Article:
|Publication number||US3003184 A|
|Publication date||Oct 10, 1961|
|Filing date||Jul 29, 1959|
|Priority date||Jul 29, 1959|
|Publication number||US 3003184 A, US 3003184A, US-A-3003184, US3003184 A, US3003184A|
|Inventors||Sidney N Rosenthal|
|Original Assignee||Speedry Chemical Products Inc|
|Export Citation||BiBTeX, EndNote, RefMan|
|Patent Citations (9), Referenced by (10), Classifications (6)|
|External Links: USPTO, USPTO Assignment, Espacenet|
Oct. 10, 1961 s. N. ROSENTHAL MARKING DEVICES Filed July 29, 1959 7 II II.
l|llIIII- IIlI 'IIIIJ I V EN TOR. 21, W
3,003,184" MARKING DEVIQES Sidney N. Rosenthal, Belle Harbor, N.Y., assign'qr to Speedry Chemicallrodiict's, Inc.,.Riclimond Hill, N'.Y. Filediiuly 29, 1959, Ser. No. 830,372 1 Claim. (Cl. 15-581) The present invention relates to marking devices of the type wherein opaque marking ink is supplied in free flowing condition from an ink container or reservoir to a nib or applicator through a valve controlled opening between the carrier and the nib.
An object of the invention has been to provide an inexpensive but highly efiective valve means for a marking device which is substantially leakproof so that the ink supply will not leak out of the marking device and will not deteriorate due to contact with air despite long periods of storage or non-use.
An embodiment of my invention having features which contribute to the purposes above stated will in general comprise an ink reservoir or container screw threaded to receive a cover having a coaxial opening through which ink may be fed from the interior of the container into the interior of a tubular nib holder. Said holder with a nib slidably mounted therein is secured in said opening in the cover. An annular shoulder in the nib holder provides a seat for a spring pressed ball valve which controls passage of ink from the container to the inner end of the nib. A hearing member in the form of a thin, narrow, metal strip extends across the center area of the nib inner end, but the portions of the nib inner end on both sides of the member are exposed for contact with the ink. The ball contacts the center of the bearing member which is depressed to receive a small segment of the ball. Thus, when the nib is pressed inwardly, the ball is pushed away from the shoulder and ink flows around the ball to the exposed areas of the nib inner end. Because the ball may roll slightly in the bearing member depression, hardened ink particles are knocked off the shoulder and ball to maintain a clean metal to metal contact at all times that the ball is seated.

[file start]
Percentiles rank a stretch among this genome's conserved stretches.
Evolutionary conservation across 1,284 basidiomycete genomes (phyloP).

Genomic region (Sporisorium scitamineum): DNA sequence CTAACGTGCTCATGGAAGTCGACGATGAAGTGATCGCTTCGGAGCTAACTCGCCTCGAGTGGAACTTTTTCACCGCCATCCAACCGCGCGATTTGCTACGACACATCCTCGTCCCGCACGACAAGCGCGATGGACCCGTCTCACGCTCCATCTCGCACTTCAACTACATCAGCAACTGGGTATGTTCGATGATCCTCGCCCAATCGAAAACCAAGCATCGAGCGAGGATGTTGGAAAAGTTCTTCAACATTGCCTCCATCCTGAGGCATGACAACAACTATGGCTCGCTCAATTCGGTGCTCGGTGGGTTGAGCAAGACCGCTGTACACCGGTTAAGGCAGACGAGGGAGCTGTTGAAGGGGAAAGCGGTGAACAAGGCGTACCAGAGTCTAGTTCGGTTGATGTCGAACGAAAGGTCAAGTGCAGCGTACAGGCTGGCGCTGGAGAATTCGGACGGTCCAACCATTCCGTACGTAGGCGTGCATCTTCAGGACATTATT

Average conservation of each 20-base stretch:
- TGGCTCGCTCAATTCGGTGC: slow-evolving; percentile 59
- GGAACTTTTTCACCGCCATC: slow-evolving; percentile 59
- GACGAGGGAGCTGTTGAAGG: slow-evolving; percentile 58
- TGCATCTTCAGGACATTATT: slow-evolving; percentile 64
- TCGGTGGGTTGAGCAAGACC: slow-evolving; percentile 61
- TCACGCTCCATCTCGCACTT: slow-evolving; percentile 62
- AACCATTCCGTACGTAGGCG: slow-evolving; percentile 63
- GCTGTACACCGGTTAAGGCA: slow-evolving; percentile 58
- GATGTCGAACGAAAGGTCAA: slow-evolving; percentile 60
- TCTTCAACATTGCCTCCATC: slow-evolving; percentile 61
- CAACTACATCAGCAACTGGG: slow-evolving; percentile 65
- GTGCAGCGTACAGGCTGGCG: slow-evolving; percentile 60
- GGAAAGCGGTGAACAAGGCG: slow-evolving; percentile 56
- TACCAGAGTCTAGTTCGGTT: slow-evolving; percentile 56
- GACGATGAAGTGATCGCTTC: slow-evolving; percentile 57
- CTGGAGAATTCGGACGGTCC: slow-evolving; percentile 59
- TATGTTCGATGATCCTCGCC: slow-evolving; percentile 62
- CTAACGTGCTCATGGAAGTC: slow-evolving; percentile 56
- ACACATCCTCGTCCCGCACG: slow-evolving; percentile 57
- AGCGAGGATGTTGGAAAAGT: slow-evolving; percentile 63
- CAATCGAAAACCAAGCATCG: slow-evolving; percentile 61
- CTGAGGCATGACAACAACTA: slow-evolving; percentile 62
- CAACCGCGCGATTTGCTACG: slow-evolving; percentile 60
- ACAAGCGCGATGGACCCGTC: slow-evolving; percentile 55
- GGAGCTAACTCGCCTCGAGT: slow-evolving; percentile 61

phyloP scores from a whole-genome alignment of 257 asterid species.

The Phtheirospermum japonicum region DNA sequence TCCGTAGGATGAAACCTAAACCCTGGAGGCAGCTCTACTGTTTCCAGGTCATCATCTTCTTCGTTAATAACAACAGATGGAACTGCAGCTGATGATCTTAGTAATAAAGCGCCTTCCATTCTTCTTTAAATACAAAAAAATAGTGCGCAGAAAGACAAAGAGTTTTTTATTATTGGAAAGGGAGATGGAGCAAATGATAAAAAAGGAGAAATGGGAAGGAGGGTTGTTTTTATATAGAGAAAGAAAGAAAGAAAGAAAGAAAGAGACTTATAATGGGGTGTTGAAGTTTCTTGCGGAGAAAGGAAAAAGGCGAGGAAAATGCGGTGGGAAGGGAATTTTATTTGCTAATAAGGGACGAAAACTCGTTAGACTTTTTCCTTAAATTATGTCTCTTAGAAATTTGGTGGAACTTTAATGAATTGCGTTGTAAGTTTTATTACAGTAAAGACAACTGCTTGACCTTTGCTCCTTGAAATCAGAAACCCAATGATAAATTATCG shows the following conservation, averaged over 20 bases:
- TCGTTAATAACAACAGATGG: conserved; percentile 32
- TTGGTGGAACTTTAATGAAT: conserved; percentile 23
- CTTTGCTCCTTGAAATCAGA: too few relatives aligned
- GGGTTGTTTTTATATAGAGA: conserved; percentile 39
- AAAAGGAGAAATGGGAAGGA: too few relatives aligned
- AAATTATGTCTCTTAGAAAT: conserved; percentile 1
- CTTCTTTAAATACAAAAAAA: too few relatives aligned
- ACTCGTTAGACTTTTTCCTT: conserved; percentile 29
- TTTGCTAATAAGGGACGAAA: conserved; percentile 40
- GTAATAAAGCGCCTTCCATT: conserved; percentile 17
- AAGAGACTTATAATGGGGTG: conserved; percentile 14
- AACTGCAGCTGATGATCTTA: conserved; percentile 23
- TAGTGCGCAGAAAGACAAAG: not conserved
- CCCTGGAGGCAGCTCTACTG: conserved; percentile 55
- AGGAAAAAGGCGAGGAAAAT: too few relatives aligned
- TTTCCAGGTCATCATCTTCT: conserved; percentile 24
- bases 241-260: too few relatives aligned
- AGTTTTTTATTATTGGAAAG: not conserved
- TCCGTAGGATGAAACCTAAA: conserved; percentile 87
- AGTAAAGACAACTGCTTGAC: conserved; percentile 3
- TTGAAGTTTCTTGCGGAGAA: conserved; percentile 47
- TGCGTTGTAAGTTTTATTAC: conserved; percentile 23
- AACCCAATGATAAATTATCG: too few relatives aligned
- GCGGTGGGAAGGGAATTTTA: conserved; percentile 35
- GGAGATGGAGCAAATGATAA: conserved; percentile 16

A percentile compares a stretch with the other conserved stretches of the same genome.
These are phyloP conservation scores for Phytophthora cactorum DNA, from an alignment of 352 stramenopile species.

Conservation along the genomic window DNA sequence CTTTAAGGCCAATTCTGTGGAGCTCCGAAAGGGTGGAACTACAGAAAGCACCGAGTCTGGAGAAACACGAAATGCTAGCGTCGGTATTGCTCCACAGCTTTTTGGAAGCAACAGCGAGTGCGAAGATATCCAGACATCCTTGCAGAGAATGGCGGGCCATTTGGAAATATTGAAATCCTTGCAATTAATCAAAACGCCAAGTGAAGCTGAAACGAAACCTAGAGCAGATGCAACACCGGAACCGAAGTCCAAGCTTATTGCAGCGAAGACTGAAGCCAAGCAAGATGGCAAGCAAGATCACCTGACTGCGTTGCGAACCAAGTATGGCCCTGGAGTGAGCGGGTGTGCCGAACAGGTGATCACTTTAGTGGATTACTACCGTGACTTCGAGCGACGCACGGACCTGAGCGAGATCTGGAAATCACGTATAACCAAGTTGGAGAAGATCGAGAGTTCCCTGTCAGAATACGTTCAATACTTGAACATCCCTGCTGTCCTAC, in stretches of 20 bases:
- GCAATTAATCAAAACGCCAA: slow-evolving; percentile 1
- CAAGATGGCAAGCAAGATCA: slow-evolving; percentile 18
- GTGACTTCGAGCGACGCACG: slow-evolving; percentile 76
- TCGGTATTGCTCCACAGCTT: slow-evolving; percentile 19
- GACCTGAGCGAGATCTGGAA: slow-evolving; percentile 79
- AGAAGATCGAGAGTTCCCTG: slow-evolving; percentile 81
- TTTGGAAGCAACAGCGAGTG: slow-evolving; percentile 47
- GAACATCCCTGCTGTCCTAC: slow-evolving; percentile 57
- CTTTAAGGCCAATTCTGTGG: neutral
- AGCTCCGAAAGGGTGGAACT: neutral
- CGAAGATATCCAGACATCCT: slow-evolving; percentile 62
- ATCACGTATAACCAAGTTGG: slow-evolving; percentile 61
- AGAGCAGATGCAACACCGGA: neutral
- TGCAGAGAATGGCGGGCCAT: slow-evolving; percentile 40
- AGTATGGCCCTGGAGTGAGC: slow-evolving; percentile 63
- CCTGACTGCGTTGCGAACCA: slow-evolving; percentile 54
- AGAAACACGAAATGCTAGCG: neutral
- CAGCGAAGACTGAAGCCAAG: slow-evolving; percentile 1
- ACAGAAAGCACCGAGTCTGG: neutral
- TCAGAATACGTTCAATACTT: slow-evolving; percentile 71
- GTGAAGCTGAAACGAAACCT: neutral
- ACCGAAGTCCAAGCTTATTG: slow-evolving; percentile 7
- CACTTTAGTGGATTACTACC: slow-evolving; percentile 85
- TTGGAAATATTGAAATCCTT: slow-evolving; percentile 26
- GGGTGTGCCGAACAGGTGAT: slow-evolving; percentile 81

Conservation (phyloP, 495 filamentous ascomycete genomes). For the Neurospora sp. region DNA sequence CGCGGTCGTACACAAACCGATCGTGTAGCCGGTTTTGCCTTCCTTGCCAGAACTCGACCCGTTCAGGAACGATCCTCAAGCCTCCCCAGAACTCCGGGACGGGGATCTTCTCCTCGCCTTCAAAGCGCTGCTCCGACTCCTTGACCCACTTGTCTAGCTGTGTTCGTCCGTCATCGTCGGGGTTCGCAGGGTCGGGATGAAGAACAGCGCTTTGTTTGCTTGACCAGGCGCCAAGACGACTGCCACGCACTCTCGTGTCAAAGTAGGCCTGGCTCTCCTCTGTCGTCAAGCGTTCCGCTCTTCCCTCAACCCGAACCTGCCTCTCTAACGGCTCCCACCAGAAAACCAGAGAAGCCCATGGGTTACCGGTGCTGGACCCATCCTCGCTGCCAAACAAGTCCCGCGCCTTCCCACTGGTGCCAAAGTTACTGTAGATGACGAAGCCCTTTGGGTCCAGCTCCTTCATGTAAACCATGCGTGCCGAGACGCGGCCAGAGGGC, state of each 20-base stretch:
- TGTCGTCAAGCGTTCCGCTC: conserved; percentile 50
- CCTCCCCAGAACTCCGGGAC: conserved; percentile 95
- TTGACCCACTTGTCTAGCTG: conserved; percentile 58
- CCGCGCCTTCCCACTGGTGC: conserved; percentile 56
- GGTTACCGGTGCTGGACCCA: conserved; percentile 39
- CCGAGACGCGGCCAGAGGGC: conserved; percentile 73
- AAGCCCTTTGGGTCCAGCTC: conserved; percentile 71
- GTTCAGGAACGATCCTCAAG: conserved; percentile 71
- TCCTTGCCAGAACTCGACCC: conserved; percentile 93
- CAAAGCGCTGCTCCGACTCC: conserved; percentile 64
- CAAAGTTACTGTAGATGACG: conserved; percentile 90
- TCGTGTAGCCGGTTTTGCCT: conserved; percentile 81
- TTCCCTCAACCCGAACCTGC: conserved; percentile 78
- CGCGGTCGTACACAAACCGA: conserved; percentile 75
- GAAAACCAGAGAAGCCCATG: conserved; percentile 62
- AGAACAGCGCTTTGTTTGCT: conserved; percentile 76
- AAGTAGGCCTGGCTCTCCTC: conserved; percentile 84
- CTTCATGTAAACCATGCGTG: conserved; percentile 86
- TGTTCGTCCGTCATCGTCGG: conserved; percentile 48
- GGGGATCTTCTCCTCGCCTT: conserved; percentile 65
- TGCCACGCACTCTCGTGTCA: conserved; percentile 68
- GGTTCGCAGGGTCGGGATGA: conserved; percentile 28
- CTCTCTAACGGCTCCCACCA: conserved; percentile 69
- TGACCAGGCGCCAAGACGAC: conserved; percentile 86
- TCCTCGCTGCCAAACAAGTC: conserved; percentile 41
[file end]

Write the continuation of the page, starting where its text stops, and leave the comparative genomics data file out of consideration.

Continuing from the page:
One embodiment of my invention is illustrated in the drawings appended to this specification and wherein:
FIGURE -1 is a view on enlarged scale and in central longitudinal section of the constituent parts assembled in operative relation;
FIGURE 2, a transverse section on the line 2-4 of FIGURE 1; and
FIGURE 3, an exploded view showing certain parts of the device prior to assembly.
Referring to the drawings, a marker as there'shown includes an ink confining reservoir or container 1-0 which is screw threaded at its open end to receive a cap 11 having a coaxial opening 12 in its end wall.
A tubular nib holder 13 of suitable metal, such as aluminum, steel, etc., includes a base portion 14 and a spout 15 which tapers to a relatively restricted opening '16 at its outer end.
A shoulder 17 is formed in the wall of the nib holder in position to provide an annular valve seat at the passageway between said spout 15 and said base 14. A valve ball 18, preferably of corrosion resistant metal, as stainless steel, is normally biased against said seat by a compression spring 19 which is retained in operative position by a ring 20.
Said nib holder is secured in opening 12 of cap 11 by an outer peripheral flange 21 and an inner peripheral flange 22 longitudinally spaced therefrom and forming in effect an annular open channel.
As seen in FIGURE 1, a gasket 23 of or including a non pervious plastic substance is seated against the 1 3,003,184 Patented Oct. 10, 1961 2 under or inner surface of the end wall-of cap 11. so that, when said holder 13 is assembled with its base portion 14 embraced by said gasket and the lip or edge of cap openingrlz; and flangeZZ is formed andv pressed toward flange 21,. said parts are. clamped together in eifective sealing contact. Also, when cap 11 is screwed on to the open threaded end of container 10, the upper edge thereof bears against said gasket 23 to obstruct leakage of ink between the container =10 and cap 11.